It is obvious to any student of Behavioural  Politics that Belize does not have a parliamentary democracy. What we have is NOT the Westminster model of the U.K., or that of India’s, South Africa’s or Australia’s  – all Commonwealth countries.  Most European nations are parliamentary democracies, but the absolutism of prime ministerialship which exists in our small nation is alien to Europe.

No constitution is written in stone and the laws of Belize are not those of the Medes and Persians. Even stubborn America will definitely come to its senses one day as Australia (equally a frontier society) did in 1996, and repeal the anachronistic Second Amendment in the U.S. Constitution. This amendment refers to a time when frontier America had no police force, army, marine corps, navy, air force and coast guards. And, it gave “the right of the people to keep and bear arms, (which) shall not be infringed.” Undoubtedly, a repeal will occur after children belonging to the topmost tier of the mighty NRA are shot dead at school. It will also happen when a critical mass of selfless lawmakers reject outright millions of dollars in political donations from the NRA, and refuse to be victimised and destroyed politically by this powerful pressure group. It may then be repealed too when the organisation is dubbed “a terrorist” group.

To the PUP –  I say that Belize needs a new Constitution which will not hold the Cabinet hostage to a conceited, irresponsible and inept Prime Minister. Can our legislature hold the executive to account? Where is the demarcation and independence? Neither should our judiciary be compromised by any arm or functionary of government. All three arms of government need to be totally separate, independent and equal.

There is also the vexatious matter of Belize’s Seventh Amendment and the need for it to be reviewed, as it discriminates against “original” Belizeans, with generations of blood ties to  Belize, who are denied full citizenship rights simply because they have dual citizenships.

 Although the entire world is caught in the web of corruption, and corruption exists in all societies; while some societies are noticeably corrupt, there are others which are not. For the latter, they have checks and balances in place which a responsible government, committed to the good of all its citizens, stringently implements to minimise corruption. Strong law enforcement, an effective judiciary, a watchful Opposition and an active citizenry are required imperatives to deal with treasonous politicians who allow state capture to occur. This was the case in South Africa where the Guptas, an immigrant Indian family, had former President Jacob Zuma in total thrall. Today, they are on the run and Zuma has been replaced with Matamela Cyril Ramaphosa. In addition, when Zuma was accused of corruption, South Africa’s highest court upheld the reinstatement of the 783 corruption charges against him. It also ruled that he had violated South Africa’s Constitution when he failed to repay some of the government’s money he had misappropriated to upgrade his private home.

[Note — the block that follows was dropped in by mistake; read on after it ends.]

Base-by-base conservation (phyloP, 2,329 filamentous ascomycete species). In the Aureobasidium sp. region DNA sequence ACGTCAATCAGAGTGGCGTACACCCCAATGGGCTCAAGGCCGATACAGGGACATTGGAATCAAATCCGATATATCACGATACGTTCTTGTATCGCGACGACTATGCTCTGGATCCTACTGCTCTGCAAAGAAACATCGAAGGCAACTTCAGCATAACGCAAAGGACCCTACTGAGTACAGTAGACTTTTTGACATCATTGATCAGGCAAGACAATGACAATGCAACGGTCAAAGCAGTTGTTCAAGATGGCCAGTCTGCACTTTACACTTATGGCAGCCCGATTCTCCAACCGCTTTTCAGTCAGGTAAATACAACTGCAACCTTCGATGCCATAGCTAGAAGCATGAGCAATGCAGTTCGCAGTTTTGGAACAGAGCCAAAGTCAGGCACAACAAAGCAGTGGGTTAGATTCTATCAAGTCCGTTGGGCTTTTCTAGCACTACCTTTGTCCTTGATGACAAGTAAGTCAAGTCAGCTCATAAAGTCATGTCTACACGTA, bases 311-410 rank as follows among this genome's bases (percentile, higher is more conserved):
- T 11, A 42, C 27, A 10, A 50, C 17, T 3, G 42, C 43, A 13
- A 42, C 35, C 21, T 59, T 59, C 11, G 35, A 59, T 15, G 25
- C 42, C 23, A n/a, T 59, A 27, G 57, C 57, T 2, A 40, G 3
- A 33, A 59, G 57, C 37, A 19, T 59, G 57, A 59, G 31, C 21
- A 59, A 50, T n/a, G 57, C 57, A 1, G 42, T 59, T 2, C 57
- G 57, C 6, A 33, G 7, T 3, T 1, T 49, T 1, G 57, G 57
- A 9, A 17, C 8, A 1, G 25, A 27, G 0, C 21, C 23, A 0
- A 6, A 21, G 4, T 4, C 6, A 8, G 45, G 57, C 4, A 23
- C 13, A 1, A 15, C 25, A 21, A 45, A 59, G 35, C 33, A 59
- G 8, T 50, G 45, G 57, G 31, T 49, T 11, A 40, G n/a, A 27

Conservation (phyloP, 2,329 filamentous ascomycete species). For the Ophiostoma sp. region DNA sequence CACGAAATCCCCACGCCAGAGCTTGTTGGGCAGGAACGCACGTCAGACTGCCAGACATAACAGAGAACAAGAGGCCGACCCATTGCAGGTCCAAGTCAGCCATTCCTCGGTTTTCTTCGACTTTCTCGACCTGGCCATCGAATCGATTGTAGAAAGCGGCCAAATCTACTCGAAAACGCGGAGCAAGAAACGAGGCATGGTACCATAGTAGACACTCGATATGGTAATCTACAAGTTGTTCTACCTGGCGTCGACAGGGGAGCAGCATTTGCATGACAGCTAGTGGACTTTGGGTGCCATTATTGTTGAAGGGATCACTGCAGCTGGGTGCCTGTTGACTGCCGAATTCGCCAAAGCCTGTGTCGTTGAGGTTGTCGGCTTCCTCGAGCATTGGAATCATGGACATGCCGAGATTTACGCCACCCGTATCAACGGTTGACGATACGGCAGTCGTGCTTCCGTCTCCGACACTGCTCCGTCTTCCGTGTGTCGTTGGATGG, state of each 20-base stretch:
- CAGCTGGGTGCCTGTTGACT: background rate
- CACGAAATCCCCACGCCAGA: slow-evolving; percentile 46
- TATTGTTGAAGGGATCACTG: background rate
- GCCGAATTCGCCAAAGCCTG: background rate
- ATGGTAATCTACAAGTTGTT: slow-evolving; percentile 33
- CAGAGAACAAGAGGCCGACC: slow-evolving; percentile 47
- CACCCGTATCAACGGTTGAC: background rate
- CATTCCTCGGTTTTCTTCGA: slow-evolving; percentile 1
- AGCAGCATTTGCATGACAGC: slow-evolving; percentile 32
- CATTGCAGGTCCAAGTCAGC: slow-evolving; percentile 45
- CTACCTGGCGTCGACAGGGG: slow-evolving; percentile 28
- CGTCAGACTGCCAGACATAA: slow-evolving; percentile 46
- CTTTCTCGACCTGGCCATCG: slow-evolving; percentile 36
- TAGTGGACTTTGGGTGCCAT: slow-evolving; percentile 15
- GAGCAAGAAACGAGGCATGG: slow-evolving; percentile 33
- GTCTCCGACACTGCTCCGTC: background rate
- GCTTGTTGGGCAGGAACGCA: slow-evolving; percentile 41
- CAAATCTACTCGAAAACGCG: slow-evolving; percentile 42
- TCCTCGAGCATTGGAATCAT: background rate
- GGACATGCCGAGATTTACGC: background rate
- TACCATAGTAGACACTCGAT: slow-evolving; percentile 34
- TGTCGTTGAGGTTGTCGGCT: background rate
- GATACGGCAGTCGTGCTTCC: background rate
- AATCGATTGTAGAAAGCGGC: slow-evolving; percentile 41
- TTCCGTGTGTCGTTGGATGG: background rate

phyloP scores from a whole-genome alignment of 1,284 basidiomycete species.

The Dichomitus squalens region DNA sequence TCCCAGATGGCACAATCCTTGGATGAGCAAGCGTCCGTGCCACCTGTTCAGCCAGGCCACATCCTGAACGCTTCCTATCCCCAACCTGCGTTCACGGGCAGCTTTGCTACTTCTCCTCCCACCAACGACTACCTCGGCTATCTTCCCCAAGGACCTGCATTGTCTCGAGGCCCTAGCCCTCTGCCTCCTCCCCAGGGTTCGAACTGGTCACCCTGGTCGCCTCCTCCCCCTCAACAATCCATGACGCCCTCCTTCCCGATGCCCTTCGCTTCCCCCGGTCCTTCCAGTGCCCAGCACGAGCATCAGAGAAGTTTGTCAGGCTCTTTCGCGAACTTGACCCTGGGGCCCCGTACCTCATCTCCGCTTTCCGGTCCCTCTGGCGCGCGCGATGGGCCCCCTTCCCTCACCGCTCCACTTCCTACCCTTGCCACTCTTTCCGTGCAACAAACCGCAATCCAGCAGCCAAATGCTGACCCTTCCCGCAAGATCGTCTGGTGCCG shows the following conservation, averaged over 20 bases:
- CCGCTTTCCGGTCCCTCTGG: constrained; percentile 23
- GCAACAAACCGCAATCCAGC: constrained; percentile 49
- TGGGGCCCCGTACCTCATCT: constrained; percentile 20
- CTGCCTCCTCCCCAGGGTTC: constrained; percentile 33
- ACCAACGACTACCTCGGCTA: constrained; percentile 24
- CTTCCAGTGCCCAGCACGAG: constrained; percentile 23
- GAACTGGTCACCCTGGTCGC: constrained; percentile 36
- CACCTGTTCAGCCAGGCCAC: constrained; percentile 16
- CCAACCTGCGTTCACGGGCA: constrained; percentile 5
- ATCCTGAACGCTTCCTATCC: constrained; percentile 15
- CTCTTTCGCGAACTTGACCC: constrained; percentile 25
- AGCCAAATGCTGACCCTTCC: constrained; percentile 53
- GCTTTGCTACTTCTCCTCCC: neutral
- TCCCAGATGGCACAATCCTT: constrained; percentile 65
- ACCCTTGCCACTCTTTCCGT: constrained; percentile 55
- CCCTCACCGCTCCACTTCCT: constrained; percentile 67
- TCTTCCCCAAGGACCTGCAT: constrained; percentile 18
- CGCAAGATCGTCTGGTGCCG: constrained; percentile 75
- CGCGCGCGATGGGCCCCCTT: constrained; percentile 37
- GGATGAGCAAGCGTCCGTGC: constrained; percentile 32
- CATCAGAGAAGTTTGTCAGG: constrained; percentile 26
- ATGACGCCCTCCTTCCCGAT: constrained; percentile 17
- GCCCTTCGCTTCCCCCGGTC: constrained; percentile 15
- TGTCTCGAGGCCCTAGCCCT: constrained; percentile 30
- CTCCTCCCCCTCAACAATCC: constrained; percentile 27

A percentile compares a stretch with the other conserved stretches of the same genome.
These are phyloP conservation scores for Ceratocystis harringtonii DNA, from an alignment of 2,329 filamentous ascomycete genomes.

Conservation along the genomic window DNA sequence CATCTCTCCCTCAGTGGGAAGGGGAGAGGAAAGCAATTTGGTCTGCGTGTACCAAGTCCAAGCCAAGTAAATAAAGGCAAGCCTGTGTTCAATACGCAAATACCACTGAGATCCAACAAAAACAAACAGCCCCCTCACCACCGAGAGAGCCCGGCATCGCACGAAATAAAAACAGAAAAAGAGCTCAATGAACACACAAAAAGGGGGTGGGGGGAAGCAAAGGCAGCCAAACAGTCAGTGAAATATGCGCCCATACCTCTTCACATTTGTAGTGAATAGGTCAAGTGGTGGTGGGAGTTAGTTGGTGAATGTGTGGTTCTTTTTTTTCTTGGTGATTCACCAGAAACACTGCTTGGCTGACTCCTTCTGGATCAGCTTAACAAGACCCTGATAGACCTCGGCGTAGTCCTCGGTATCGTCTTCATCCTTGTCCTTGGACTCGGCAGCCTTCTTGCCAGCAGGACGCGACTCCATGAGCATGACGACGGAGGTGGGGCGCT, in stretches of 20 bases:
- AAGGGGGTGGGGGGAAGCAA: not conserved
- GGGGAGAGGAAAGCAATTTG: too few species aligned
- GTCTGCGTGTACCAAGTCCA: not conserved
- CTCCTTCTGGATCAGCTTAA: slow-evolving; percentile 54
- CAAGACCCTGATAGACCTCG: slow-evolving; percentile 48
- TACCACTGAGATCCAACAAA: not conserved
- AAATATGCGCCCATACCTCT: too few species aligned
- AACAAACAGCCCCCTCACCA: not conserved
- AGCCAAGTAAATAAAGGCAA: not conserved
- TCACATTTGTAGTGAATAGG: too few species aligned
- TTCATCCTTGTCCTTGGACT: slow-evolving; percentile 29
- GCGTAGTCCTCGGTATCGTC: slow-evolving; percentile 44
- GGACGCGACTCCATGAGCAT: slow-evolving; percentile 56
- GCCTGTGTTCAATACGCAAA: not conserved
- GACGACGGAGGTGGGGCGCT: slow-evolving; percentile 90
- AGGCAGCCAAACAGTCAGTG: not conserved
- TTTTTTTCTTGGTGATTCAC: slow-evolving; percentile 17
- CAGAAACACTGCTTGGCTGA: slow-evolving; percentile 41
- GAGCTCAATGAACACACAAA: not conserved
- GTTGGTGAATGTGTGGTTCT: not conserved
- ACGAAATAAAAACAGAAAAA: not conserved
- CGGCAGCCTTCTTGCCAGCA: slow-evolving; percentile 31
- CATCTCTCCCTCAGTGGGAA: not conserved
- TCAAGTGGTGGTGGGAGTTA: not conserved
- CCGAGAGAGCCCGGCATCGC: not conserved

Belize requires truly effective bodies such as Singapore’s Corrupt Practices Investigation Bureau (CPIB) established in 1952, and one of the oldest anti-corruption agencies in the world. Singapore, one of the least corrupt countries, and with one of the lowest crime rates, in the world, has succeeded in stamping out corruption. This is chiefly because it had the political will to do so. Its anti-corruption agency is not only incorruptible as a whole, but is independent from political control and the police. The CPIB is also adequately staffed and funded, and impartial in enforcing anti-corruption laws.

The PUP must note that corruption is greatly undermined when its major sources such as poor salaries, opportunities and loopholes within the system, as well as poor policing, are adequately dealt with. However, no one can eliminate GREED! Still, if the politicians who make our laws and budget the money for those laws to be enforced are honest people, and not every Belizean is a thief, corruption in Belize would virtually disappear.

Again, if the PUP relies on donations from the private sector, various interest groups and wealthy donors, the party and its representatives will become pawns in the service of these interests and not the people of Belize who voted them into office. When corruption is regarded as having low risks with high rewards, and very few, if any, tough laws and sentences exist, and even the political will is absent, then corruption flourishes as it does in Belize. However, if corrupt behaviour becomes that of high risk, low rewards, and honesty is incentivised, and particularly at the top echelon of government there is zero tolerance for corruption, and not hypocrisy and duplicity, this cancer will go into remission.

Our prayer for the Opposition is that it neither tarries much longer in the political wilderness, nor, like a Rastafarian exile, remain “By the rivers of Babylon”.

(The writer resides in Lagos, Nigeria.)